With arm strength, adrenaline, and some interesting wiggling, I pushed myself high enough out of the two holes on either side of the joist to place my right foot on the roof. With a few more interesting if not graceful wiggles, I was free. A self-inspection revealed that, other than a few large scrapes on my legs, and a loss of dignity, there was more apparent damage to the roof than to me.
Following the line of a joist, I scooted down to the edge of the roof. In an moment of polytheistic reverence, I thanked all the gods I could think of, and a few I invented on the spot, upon discovering that my ladder still was leaning against the coop. I climbed down.
After telling the appropriate people about the roof repairs we would be doing in the morning, visited with a family for the end of their 4 o’clock meal, the kibbutz version of British tea time. I was experiencing no physical effects whatsoever from my close encounter with joists of the chicken coop, so around seven o’clock I ate dinner in the communal dining hall, and then sat outdoors with friends before going to sleep.
Early in the morning, when there was no sign yet of the coming dawn, and only the night guards were at work, I was awakened by the intense pain of a left ankle and foot, both swollen and several shades of blue and purple that, in other circumstances, I might have thought were lovely. I knew that my friend and workmate, Uzi, would check on me when I didn’t show up for our early start on what was supposed to be a normal workday for me in the fish ponds. As I thought would happen, Uzi came to my room. When he saw my injury, he and our other friend and workmate commandeered a kibbutz jeep to drive me from the Jordan Valley into a Galilee regional medical facility.
The intake procedure at the facility began in a predictable way: I gave my name and address. What was unpredictable was the remarkable interchange that did not happen next.
I need your picture ID and your insurance card.
I don’t have any insurance.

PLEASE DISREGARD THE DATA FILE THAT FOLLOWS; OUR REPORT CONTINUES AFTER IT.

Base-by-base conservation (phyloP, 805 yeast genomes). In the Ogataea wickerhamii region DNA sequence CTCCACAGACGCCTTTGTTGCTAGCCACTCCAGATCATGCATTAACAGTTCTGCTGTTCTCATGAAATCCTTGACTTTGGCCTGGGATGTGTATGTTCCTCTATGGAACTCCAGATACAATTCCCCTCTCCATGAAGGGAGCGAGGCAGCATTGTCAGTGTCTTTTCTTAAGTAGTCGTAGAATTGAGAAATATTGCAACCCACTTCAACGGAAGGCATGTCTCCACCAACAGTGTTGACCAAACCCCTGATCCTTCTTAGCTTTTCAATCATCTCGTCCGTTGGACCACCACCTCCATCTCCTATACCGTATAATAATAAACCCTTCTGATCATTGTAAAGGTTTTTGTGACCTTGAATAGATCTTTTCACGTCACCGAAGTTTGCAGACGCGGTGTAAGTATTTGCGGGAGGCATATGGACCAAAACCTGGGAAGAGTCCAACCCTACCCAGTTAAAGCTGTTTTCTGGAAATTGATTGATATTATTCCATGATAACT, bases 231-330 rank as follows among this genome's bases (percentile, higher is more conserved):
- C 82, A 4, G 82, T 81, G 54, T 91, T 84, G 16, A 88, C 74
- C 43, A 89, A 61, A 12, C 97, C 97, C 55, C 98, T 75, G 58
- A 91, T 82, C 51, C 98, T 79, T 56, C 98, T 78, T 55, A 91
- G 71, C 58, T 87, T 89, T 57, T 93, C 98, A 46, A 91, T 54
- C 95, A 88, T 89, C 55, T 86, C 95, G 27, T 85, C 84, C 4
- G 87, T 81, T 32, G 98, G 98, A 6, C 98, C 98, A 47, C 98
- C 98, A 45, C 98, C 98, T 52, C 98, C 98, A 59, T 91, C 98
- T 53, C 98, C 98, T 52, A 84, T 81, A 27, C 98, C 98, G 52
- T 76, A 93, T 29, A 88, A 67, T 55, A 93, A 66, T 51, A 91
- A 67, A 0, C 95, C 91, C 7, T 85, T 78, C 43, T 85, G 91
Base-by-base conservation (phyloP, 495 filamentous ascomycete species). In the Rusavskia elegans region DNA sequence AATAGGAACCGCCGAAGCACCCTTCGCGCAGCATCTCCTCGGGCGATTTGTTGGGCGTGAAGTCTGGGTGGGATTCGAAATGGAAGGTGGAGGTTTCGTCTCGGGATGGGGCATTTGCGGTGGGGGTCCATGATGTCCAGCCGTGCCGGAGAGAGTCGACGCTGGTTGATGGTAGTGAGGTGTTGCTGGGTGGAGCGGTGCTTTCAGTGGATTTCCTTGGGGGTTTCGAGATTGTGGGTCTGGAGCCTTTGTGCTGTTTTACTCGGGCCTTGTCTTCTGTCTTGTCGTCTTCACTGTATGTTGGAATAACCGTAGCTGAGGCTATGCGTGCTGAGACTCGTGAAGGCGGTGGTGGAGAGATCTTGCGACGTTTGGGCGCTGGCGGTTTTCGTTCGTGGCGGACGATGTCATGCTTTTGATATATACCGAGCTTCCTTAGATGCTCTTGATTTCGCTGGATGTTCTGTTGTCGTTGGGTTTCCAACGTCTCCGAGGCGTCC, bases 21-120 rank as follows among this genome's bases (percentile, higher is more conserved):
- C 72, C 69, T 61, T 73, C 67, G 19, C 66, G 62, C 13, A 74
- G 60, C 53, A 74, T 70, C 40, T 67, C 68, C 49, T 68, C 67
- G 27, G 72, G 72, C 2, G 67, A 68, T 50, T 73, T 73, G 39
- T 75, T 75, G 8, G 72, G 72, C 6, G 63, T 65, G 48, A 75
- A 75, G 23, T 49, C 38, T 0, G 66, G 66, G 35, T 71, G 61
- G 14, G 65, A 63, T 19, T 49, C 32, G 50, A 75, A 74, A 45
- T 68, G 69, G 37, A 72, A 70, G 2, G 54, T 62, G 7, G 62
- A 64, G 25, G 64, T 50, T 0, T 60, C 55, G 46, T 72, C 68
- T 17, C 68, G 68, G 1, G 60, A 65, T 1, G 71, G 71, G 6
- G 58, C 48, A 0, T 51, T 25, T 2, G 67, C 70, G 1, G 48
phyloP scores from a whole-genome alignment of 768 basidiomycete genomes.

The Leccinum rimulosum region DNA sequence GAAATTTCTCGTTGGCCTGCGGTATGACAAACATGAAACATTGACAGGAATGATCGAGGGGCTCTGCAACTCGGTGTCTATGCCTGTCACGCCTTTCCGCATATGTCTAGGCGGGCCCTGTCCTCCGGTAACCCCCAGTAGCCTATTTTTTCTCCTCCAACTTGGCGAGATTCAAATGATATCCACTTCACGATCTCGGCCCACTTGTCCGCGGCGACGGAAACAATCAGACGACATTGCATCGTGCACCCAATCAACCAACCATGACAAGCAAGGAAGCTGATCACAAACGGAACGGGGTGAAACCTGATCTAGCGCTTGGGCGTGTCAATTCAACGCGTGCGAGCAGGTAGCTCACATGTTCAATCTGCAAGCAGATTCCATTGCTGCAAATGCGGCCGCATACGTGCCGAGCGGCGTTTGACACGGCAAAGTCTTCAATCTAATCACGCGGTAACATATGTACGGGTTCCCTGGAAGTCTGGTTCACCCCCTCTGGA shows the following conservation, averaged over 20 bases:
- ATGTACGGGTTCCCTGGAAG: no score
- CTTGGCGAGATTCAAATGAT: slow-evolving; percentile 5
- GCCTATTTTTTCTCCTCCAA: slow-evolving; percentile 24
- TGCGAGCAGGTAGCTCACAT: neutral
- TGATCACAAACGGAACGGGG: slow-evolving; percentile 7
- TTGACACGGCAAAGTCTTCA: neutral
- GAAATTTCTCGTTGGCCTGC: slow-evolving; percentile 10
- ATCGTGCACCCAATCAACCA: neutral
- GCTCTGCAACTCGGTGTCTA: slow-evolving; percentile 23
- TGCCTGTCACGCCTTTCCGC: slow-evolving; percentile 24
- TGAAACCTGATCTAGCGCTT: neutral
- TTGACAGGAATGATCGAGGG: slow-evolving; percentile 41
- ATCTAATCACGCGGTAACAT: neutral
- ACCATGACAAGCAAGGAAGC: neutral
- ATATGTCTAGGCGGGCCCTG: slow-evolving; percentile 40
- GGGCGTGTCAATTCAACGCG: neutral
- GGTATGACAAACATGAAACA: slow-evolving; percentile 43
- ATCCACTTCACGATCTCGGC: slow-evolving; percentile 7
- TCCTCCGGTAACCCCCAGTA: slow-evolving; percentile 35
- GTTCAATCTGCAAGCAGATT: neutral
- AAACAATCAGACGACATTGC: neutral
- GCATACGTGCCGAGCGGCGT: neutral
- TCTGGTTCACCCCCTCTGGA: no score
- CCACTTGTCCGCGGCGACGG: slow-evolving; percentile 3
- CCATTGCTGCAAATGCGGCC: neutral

Well then…how do you intend to pay?
Do you think we could talk about that after you stop my arterial bleeding?
I can have you talk to one of my supervisors, if you insist, Sir.
Wonderful! Please try to find the one who knows how to tie a tourniquet.
As luck would have it–and I think I earned a little luck after almost falling into what ought to be shoveled–a female physician’s assistant or nurse practitioner, just magnificent to look at, even through my veil of pain, expressed concern about my increasing discomfort. She suggested I be given pills to reduce the pain. On the other hand, remembering the panoply of gods I had thanked for having watched over my ladder, I offered a new prayer that the pain would continue and I would be admitted as an inpatient for a day or two or forever.
The high quality care continued with a series of x-rays, followed by an exam from the medical staff. Alas, they determined there were no broken bones, and no need to detain me.
“Are you sure about that?” I said. “ I dunno. I’m not so sure.”
“We’re sure,” said the doctor, with a look that suggested he had been in this scene before.
They sent me away with a bandaged ankle and foot, pain pills, crutches, and instructions (identical worldwide) to apply ice, elevate the leg as much as possible, and put no weight on the foot for a minimum of several days.
The next morning, my foot and ankle were still swollen, still painful, and had acquired glorious shades of blue and purple that extended beyond the edge of the bandage. I can't remember who it was, but someone brought me breakfast and lunch, while I lay in bed staring at the ceiling wondering when I might be able to move around with crutches or a cane. Mid-afternoon, there was a knock on the door, and Uzi’s mother took a few steps into the room. She was a small woman, perhaps a few inches above five feet tall; as usual, she wore a simple housedress and a serious expression. Uzi was standing behind her, and his bright smile was set at high beam. He covered his mouth to stifle a laugh. Without speaking, Leah walked to the table and deposited a plastic bag. Uzi came further into the room and now was looking right at me, and shaking his head, as if to say, “It’s not my fault.”
“Good morning, Leah. How are you?" I said.
“Never mind me,” she said, with a wave of her hand. “I brought you something good.”
Like most women in the kibbutz (yes, it was the women), Leah would bake tasty cakes and cookies. I liked her very much. I welcomed the treats I assumed she had brought me, and told her so. Leah opened the plastic bag on the table, and removed from it another plastic bag filled not with cake or cookies, but with no less than a pound of chopped white onions. The instant she opened the onion bag, the room reeked; the aroma was more tolerable than that of the chicken coop; that’s all I'm willing to say.